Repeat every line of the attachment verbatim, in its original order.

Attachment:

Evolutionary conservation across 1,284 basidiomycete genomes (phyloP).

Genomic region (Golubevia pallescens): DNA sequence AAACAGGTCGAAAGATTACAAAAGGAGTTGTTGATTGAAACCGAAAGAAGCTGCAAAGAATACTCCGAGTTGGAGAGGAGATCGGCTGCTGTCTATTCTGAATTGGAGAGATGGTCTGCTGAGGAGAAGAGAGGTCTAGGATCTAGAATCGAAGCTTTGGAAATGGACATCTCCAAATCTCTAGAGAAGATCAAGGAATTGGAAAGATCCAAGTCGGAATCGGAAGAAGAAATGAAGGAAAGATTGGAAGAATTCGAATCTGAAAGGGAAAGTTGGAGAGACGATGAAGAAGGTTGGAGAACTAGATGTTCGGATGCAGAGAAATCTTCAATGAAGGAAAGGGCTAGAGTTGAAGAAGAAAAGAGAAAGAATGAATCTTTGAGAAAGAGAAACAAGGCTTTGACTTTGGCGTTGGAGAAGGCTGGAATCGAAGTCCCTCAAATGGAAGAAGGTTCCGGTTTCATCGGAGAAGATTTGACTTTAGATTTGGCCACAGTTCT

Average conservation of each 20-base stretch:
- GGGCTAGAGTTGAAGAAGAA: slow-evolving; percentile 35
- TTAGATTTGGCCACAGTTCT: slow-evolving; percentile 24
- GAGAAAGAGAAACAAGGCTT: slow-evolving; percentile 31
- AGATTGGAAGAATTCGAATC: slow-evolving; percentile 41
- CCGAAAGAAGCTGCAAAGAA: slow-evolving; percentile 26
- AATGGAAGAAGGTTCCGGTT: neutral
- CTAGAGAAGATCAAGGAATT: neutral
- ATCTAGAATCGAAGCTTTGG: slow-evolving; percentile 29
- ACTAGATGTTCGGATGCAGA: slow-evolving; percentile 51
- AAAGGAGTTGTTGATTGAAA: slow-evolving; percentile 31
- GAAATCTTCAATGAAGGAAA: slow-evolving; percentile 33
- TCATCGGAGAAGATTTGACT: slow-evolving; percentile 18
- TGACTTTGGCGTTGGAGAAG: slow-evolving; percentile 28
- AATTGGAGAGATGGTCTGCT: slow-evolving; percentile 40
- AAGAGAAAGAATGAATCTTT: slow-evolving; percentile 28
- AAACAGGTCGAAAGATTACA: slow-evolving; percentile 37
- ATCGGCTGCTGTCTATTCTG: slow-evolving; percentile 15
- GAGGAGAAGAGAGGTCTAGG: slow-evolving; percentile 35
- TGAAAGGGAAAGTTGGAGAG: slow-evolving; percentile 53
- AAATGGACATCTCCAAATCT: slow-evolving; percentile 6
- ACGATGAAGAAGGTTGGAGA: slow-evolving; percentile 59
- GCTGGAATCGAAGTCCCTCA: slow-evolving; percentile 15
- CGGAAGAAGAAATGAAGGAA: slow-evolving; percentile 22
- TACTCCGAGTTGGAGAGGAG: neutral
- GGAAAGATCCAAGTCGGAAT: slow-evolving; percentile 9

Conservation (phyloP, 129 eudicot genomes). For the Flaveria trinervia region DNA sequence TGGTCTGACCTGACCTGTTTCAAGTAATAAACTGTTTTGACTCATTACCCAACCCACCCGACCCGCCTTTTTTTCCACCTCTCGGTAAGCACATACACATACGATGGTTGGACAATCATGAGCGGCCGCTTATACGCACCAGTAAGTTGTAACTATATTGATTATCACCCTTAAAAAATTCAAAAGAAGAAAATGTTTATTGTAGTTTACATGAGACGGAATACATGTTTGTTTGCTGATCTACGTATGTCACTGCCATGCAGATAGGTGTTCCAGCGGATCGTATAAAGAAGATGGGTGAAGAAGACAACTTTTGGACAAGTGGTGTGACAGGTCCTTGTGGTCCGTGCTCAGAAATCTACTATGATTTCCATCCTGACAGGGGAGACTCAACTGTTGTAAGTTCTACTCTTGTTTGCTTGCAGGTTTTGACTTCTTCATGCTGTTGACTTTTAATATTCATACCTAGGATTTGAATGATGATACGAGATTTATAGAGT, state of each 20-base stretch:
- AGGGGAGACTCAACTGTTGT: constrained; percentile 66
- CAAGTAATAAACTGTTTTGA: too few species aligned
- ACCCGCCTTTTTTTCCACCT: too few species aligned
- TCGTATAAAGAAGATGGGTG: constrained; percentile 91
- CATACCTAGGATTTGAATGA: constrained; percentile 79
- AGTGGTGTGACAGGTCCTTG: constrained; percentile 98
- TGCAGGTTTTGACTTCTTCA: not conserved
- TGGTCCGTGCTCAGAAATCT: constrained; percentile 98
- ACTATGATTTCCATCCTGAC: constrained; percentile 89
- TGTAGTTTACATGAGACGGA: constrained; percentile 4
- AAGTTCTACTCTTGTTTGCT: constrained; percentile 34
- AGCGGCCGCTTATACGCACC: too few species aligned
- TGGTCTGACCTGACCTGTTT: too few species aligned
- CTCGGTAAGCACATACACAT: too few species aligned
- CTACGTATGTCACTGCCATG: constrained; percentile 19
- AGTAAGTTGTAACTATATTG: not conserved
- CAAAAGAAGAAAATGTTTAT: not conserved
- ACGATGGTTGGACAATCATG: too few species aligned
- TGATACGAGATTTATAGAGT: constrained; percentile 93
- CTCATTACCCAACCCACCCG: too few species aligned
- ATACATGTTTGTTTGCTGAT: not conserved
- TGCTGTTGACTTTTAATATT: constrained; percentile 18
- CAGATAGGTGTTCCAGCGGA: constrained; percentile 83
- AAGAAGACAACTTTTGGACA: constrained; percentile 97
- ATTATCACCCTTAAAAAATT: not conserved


Evolutionary conservation across 1,284 basidiomycete genomes (phyloP).

Genomic region (Golubevia pallescens): DNA sequence AAACAGGTCGAAAGATTACAAAAGGAGTTGTTGATTGAAACCGAAAGAAGCTGCAAAGAATACTCCGAGTTGGAGAGGAGATCGGCTGCTGTCTATTCTGAATTGGAGAGATGGTCTGCTGAGGAGAAGAGAGGTCTAGGATCTAGAATCGAAGCTTTGGAAATGGACATCTCCAAATCTCTAGAGAAGATCAAGGAATTGGAAAGATCCAAGTCGGAATCGGAAGAAGAAATGAAGGAAAGATTGGAAGAATTCGAATCTGAAAGGGAAAGTTGGAGAGACGATGAAGAAGGTTGGAGAACTAGATGTTCGGATGCAGAGAAATCTTCAATGAAGGAAAGGGCTAGAGTTGAAGAAGAAAAGAGAAAGAATGAATCTTTGAGAAAGAGAAACAAGGCTTTGACTTTGGCGTTGGAGAAGGCTGGAATCGAAGTCCCTCAAATGGAAGAAGGTTCCGGTTTCATCGGAGAAGATTTGACTTTAGATTTGGCCACAGTTCT

Average conservation of each 20-base stretch:
- GGGCTAGAGTTGAAGAAGAA: slow-evolving; percentile 35
- TTAGATTTGGCCACAGTTCT: slow-evolving; percentile 24
- GAGAAAGAGAAACAAGGCTT: slow-evolving; percentile 31
- AGATTGGAAGAATTCGAATC: slow-evolving; percentile 41
- CCGAAAGAAGCTGCAAAGAA: slow-evolving; percentile 26
- AATGGAAGAAGGTTCCGGTT: neutral
- CTAGAGAAGATCAAGGAATT: neutral
- ATCTAGAATCGAAGCTTTGG: slow-evolving; percentile 29
- ACTAGATGTTCGGATGCAGA: slow-evolving; percentile 51
- AAAGGAGTTGTTGATTGAAA: slow-evolving; percentile 31
- GAAATCTTCAATGAAGGAAA: slow-evolving; percentile 33
- TCATCGGAGAAGATTTGACT: slow-evolving; percentile 18
- TGACTTTGGCGTTGGAGAAG: slow-evolving; percentile 28
- AATTGGAGAGATGGTCTGCT: slow-evolving; percentile 40
- AAGAGAAAGAATGAATCTTT: slow-evolving; percentile 28
- AAACAGGTCGAAAGATTACA: slow-evolving; percentile 37
- ATCGGCTGCTGTCTATTCTG: slow-evolving; percentile 15
- GAGGAGAAGAGAGGTCTAGG: slow-evolving; percentile 35
- TGAAAGGGAAAGTTGGAGAG: slow-evolving; percentile 53
- AAATGGACATCTCCAAATCT: slow-evolving; percentile 6
- ACGATGAAGAAGGTTGGAGA: slow-evolving; percentile 59
- GCTGGAATCGAAGTCCCTCA: slow-evolving; percentile 15
- CGGAAGAAGAAATGAAGGAA: slow-evolving; percentile 22
- TACTCCGAGTTGGAGAGGAG: neutral
- GGAAAGATCCAAGTCGGAAT: slow-evolving; percentile 9

Conservation (phyloP, 129 eudicot genomes). For the Flaveria trinervia region DNA sequence TGGTCTGACCTGACCTGTTTCAAGTAATAAACTGTTTTGACTCATTACCCAACCCACCCGACCCGCCTTTTTTTCCACCTCTCGGTAAGCACATACACATACGATGGTTGGACAATCATGAGCGGCCGCTTATACGCACCAGTAAGTTGTAACTATATTGATTATCACCCTTAAAAAATTCAAAAGAAGAAAATGTTTATTGTAGTTTACATGAGACGGAATACATGTTTGTTTGCTGATCTACGTATGTCACTGCCATGCAGATAGGTGTTCCAGCGGATCGTATAAAGAAGATGGGTGAAGAAGACAACTTTTGGACAAGTGGTGTGACAGGTCCTTGTGGTCCGTGCTCAGAAATCTACTATGATTTCCATCCTGACAGGGGAGACTCAACTGTTGTAAGTTCTACTCTTGTTTGCTTGCAGGTTTTGACTTCTTCATGCTGTTGACTTTTAATATTCATACCTAGGATTTGAATGATGATACGAGATTTATAGAGT, state of each 20-base stretch:
- AGGGGAGACTCAACTGTTGT: constrained; percentile 66
- CAAGTAATAAACTGTTTTGA: too few species aligned
- ACCCGCCTTTTTTTCCACCT: too few species aligned
- TCGTATAAAGAAGATGGGTG: constrained; percentile 91
- CATACCTAGGATTTGAATGA: constrained; percentile 79
- AGTGGTGTGACAGGTCCTTG: constrained; percentile 98
- TGCAGGTTTTGACTTCTTCA: not conserved
- TGGTCCGTGCTCAGAAATCT: constrained; percentile 98
- ACTATGATTTCCATCCTGAC: constrained; percentile 89
- TGTAGTTTACATGAGACGGA: constrained; percentile 4
- AAGTTCTACTCTTGTTTGCT: constrained; percentile 34
- AGCGGCCGCTTATACGCACC: too few species aligned
- TGGTCTGACCTGACCTGTTT: too few species aligned
- CTCGGTAAGCACATACACAT: too few species aligned
- CTACGTATGTCACTGCCATG: constrained; percentile 19
- AGTAAGTTGTAACTATATTG: not conserved
- CAAAAGAAGAAAATGTTTAT: not conserved
- ACGATGGTTGGACAATCATG: too few species aligned
- TGATACGAGATTTATAGAGT: constrained; percentile 93
- CTCATTACCCAACCCACCCG: too few species aligned
- ATACATGTTTGTTTGCTGAT: not conserved
- TGCTGTTGACTTTTAATATT: constrained; percentile 18
- CAGATAGGTGTTCCAGCGGA: constrained; percentile 83
- AAGAAGACAACTTTTGGACA: constrained; percentile 97
- ATTATCACCCTTAAAAAATT: not conserved